From high IQs to high EQs: The CFO's role is no longer just about finance
Finance Meets HR Summit attendees believe CFOs can also be people people.
On 18 February, the Finance Meets HR Summit, which took place at the Equinox Leadership and Innovation Centre in Sandton, challenged CFOs and CHROs to think about the things they like most and least about their executive counterparts.
As guests were arriving, CFOs were asked to answer “What you like most about CHROs?” and “What you like least about CHROs?”. CHROs were asked to answer the same questions about CFOs.
Following an insightful presentation about “The Multiplier Effect” by Accenture Strategy managing directors Luis Rodriguez and Markus Gschwari, the attendees were split into two groups to discuss their answers to the questions posed at the start of the evening.
Investec CFO Nishlan Samujh and Howden Africa CFO Marinella Vigouroux led the group discussion around the responses towards CFOs.
Some of the answers to the question “What I like least about CFOs?” were “their difficult personalities”. Some of the CHROs in the room agreed, saying that CFOs think they’re the smartest people in the room, “especially when they are CAs, they think they know how to do the CHROs job”.
Publicis Commerce FD Karen Clark pointed out that CFOs are not generally trained as people people and admitted that it was something they needed to work on.
“We can always bring the conversation down to personalities, but the reality is that we are going to be different. If you let that be a limiting factor, you are always going to hit a brick wall.”
Another answer to the question “What I like least about CFOs?” was “the way they over-analyse everything and ignore their gut feel, which slows the process down”.
One of the CFOs in the room, however, said: “If you miss something because you were going with your gut feel, it comes back to you. People start blaming you for not seeing that coming. That’s why, as a finance executive, you spend more time analysing because if you’ve made a bad decision, you can support it with reason.”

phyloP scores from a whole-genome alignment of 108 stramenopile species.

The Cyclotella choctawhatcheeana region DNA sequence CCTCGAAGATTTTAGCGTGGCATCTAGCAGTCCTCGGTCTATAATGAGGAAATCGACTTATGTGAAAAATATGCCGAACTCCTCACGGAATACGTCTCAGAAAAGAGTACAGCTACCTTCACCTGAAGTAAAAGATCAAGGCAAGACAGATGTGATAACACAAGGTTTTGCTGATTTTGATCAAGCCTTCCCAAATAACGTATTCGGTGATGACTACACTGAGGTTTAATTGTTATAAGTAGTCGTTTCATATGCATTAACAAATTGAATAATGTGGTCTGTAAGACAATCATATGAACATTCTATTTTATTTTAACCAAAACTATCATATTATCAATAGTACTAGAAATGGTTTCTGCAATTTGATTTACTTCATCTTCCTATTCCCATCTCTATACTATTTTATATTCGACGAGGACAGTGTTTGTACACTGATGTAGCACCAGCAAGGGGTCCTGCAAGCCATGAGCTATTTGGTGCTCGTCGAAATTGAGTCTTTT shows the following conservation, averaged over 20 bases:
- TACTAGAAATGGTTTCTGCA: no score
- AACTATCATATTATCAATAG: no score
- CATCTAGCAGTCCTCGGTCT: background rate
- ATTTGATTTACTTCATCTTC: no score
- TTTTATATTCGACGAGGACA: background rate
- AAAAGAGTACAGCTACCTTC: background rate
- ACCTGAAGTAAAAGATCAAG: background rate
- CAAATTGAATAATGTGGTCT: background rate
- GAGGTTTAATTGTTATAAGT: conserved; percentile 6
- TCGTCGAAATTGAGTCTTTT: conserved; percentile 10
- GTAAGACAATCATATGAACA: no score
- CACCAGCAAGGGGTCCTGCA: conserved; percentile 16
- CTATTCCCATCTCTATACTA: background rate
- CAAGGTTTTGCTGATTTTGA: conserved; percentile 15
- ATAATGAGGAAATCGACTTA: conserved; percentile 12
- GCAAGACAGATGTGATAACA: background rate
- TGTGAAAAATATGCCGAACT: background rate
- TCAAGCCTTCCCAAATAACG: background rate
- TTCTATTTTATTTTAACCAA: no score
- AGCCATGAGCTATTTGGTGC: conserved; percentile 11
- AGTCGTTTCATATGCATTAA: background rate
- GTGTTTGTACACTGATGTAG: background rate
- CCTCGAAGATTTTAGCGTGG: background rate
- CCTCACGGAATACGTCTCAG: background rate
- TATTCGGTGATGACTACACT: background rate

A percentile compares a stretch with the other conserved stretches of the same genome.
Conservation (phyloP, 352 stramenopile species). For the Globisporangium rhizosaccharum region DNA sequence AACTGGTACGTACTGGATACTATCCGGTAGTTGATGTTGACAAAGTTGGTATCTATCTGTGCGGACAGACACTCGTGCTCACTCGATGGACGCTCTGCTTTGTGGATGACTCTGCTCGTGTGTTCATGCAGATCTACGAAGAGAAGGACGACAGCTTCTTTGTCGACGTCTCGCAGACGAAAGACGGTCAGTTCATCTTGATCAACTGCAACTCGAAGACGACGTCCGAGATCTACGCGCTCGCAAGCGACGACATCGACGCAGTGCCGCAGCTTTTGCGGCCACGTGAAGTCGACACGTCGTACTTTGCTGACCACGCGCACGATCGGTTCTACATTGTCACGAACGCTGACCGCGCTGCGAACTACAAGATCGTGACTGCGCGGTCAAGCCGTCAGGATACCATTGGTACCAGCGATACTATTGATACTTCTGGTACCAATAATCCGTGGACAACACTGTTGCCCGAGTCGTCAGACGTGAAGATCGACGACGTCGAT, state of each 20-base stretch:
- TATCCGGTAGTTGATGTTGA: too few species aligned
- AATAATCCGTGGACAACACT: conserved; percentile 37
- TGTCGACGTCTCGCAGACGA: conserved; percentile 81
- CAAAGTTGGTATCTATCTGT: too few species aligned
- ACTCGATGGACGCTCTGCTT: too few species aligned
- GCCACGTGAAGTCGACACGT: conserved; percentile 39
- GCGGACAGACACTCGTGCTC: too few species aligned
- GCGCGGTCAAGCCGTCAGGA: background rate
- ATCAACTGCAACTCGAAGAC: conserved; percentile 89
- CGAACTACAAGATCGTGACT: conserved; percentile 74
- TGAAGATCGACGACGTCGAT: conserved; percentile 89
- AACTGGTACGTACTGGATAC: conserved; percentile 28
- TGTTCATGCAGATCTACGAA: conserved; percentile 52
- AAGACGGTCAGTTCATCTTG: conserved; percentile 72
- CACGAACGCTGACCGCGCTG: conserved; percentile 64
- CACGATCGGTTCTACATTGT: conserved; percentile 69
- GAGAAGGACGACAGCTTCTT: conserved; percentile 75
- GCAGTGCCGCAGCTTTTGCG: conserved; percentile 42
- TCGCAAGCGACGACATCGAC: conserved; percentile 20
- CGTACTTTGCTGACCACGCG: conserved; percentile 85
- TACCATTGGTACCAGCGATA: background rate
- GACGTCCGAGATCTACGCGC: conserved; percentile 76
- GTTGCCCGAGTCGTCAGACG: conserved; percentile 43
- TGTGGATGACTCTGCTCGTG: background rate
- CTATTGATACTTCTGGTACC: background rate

PPC acting CFO Ronel van Dijk said that the collision between the CFO and CHRO exists because traditionally the exco consisted of the CEO, COO and CFO, and only quite recently has the people side of business been elevated to exco and boardroom level.
Attendees also pointed out that the same conflict will arise if you add the CTO or CMO to the equation. PepsiCo CFO Ted Willcox said that, when the CEO allocates the capital of the business to its respective departments, the CHRO, CFO, CTO and CMO have to take that capital and optimise it within their departments. Often conflict arises when these departments get in the way of another reaching optimisation.
Helping to blur the lines between CFO and CHRO roles, some CFOs today also act in a CHRO role or capacity within their companies. These CFOs doubling as CHROs pointed out that they found the clash between the two roles to be somewhat imaginary and when working in both these roles, they realised that they have to work together.
Both groups of executives also eliminated the misconception that CFOs are so focused on the costs of the business that they don’t care if it hurts the people in the process. They highlighted the increasingly people-aspect of a CFO’s role.
Hatch Africa CFO Craig Sumption said that it is biased to think that a finance person can’t be a people person and vice versa.
Attendees agreed that it comes down to the emotional intelligence of the people around the table and that finance and HR executives need to understand that both of them are there to add value to the business.
One of the attendees added:
“I think the CFO profile these days has evolved. They end up in the position more because of their EQ rather than their IQ. The CFO is much more a business partner today. Some of them don’t even have the financial qualification, just the knowledge.”
“Value creation doesn’t belong in one box, it belongs in multiple boxes. It is important to walk into the door and be part of the organisation,” Nishlan concluded.